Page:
Even though you, the health-conscious parent, steer your children toward fresh, organic fruits and vegetables and limit their time in front of the TV, junk food ads are still having a tremendous impact on their life. While your kids surf the Internet, chat with their friends on Facebook, play an online game, or download an app for their mobile phone, they get bombarded by millions of unhealthy food ads.
Over 90 percent of food and beverage ads viewed by kids and teens are for fast food, energy drinks, sugary snacks, and other unhealthy food or drink options. A recent report from the Heart and Stroke Foundation of Canada has urged the food industry to stop targeting advertisements for unhealthy products to our kids.
As declared by the Heart and Stroke Foundation, these commercials are significantly influencing the food choices of our children and teens, setting them up for unhealthy eating habits for the rest of their lives. (RELATED: See more news about junk food propaganda at Propaganda.news)
Kids see 25 million unhealthy food ads a year
For their study, the researchers used comScore data to determine the top 10 websites visited by children and teens. Focusing on the number of banners and pop-up ads on these sites, the researchers calculated that children see around 25 million ads for unhealthy foods and drinks a year, while teens view about 2.5 million ads.
The authors of the report said that this enormous difference is because teens visit a much wider array of websites, resulting in fewer visitors to the top ten sites compared to younger kids. While this study is a good indicator, Monique Potvin Kent, who led the research and is an assistant professor at the University of Ottawa’s School of Epidemiology, Public Health, and Preventive Medicine, said that the actual number of ads children are exposed to is much higher.
Next to online advertisements, the report also noted that an average child watches about two hours of TV each day and sees up to five food and beverage commercials an hour. Do the math, and that’s an additional 3,600 plus views on top of the millions of online ads kids see every year.
Given the severe impact these commercials have on our children’s behavior and health, the Heart and Stroke Foundation group has called for strong restrictions on the marketing of food and drinks to our younger generation. (Check out Ingredients.news for news coverage of food ingredients and their impacts on your health.)
Big Food isn’t going to stop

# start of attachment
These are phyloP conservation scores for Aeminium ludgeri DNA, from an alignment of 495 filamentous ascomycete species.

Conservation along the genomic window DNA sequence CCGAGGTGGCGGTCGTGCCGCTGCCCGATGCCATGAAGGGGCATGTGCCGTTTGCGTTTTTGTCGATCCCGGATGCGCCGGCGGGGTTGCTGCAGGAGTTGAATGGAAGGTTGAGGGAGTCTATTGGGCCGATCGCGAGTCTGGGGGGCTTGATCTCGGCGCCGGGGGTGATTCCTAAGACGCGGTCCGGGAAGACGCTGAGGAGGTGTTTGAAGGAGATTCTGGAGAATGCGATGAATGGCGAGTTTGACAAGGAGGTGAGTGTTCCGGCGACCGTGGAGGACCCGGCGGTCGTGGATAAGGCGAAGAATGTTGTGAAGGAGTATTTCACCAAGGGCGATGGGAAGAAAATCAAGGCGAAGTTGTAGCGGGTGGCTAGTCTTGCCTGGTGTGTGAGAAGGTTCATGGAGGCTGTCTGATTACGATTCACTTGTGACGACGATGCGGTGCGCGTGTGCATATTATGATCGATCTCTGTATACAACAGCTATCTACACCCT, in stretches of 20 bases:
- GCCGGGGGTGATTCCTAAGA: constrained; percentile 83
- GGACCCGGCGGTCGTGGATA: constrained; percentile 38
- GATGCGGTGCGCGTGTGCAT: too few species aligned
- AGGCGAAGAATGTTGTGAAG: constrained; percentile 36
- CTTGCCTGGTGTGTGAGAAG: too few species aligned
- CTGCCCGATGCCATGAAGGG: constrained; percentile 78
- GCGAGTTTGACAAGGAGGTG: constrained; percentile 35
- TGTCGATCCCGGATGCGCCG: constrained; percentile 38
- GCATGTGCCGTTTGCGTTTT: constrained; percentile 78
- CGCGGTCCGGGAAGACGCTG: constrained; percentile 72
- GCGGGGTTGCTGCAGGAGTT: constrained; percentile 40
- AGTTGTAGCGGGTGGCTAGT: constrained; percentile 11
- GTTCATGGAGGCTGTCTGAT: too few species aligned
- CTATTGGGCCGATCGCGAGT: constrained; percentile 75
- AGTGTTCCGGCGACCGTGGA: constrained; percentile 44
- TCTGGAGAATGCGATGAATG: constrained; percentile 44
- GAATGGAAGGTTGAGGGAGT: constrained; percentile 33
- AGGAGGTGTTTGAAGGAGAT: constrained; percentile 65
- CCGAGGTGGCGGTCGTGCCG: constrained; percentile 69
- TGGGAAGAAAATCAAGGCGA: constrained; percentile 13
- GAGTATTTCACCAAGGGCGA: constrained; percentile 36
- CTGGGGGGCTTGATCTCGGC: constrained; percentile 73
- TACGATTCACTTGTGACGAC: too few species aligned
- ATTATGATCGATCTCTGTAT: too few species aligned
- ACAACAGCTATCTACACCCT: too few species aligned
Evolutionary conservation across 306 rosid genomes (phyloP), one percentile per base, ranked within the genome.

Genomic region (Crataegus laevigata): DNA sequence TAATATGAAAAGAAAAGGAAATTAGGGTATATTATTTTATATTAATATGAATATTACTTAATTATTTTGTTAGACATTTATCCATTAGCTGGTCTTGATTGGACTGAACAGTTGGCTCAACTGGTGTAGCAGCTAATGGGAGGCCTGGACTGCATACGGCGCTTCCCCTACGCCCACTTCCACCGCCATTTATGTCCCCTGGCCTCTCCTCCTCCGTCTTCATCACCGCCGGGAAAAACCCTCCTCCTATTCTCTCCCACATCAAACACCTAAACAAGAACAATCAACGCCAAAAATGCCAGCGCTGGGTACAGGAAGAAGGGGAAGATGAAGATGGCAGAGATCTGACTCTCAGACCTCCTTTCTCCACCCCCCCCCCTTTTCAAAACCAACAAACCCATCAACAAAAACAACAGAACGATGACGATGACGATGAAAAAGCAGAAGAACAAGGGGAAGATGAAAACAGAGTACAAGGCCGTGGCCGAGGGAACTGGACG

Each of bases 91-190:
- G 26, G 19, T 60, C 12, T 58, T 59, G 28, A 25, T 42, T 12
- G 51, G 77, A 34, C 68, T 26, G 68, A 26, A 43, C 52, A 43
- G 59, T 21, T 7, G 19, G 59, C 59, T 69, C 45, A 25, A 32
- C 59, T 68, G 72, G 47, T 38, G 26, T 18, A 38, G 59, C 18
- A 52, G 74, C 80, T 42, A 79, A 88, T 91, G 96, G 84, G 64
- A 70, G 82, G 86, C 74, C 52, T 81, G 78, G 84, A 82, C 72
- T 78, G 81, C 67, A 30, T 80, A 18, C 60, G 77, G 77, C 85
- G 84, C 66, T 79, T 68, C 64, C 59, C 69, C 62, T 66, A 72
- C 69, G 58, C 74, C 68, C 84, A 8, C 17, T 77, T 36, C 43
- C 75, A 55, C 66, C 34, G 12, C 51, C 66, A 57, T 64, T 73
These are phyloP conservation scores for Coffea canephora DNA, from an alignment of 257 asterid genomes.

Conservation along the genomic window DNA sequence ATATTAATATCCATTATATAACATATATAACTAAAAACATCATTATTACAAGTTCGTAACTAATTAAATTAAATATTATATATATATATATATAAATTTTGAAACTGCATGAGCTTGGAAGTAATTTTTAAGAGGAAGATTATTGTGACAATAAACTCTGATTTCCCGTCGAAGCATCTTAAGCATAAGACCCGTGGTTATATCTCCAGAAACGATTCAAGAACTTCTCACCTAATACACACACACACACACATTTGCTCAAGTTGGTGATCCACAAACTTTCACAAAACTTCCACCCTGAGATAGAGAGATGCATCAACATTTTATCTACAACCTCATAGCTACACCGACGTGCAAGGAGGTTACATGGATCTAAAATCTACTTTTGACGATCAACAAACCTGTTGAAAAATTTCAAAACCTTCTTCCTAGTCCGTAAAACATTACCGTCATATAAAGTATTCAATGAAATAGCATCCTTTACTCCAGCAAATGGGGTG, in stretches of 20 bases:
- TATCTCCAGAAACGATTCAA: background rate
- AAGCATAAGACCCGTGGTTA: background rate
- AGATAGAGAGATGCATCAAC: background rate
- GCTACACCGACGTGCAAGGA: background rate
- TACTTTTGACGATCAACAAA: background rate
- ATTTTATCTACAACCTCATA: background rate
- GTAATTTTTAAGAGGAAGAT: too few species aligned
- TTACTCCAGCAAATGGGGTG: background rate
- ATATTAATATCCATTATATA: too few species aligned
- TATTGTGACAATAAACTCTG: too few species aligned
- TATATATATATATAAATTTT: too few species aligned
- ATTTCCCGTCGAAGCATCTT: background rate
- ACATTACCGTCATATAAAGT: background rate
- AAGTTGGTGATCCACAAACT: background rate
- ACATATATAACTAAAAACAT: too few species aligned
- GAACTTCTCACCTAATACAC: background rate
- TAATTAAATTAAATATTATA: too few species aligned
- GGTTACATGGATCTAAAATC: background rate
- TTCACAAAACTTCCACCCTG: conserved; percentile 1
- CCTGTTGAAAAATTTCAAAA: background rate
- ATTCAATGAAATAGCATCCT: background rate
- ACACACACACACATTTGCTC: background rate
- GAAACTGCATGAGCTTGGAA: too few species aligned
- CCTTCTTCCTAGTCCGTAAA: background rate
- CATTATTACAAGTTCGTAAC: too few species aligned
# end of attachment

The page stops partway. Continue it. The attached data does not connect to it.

Last year, Senator Nancy Greene Raine introduced an act to restrict unhealthy food marketing to young children. In the past, voluntary commitments by the food industry to limit unhealthy food marketing to youth has resulted in one big failure.
The food companies that voluntarily signed the national pledge not to market unhealthy foods to kids under 12 are found to be the heaviest advertisers of products high in fat, sugar, and salt. Some of these companies include Coca-Cola, Kraft, PepsiCo, Hershey, and McDonald’s
Monique Potvin Kent noted that there are several flaws in the current commitment that allow these big food corporations to continue to market their unhealthy food and drinks. Nearly all 18 companies that signed the agreement only restrict unhealthy food advertising when the audience consists of 35 percent, or more, children under 12, thus allowing them to proceed with most of their marketing campaigns.
Furthermore, it is the companies themselves that set the nutrition criteria for their products. As reported by The Globe and Mail, food items such as chocolate Lucky Charms, Fruit Roll-Ups, Froot Loops, and a Happy Meal from McDonald’s fall under the “healthier” options which can be marketed to kids. (RELATED: Learn more about health foods at Fresh.News)
Sasha McNicoll, Coalition for Healthy School Food coordinator at Food Secure Canada, said that the evidence presented in the report clearly shows a new law regarding advertising restrictions is urgently needed to protect kids and support parents.
“If we don’t need legislation, why are a third of Canadian children overweight or obese?” she said. “[Voluntary responses] don’t work. We need to legislate this in order to see results.”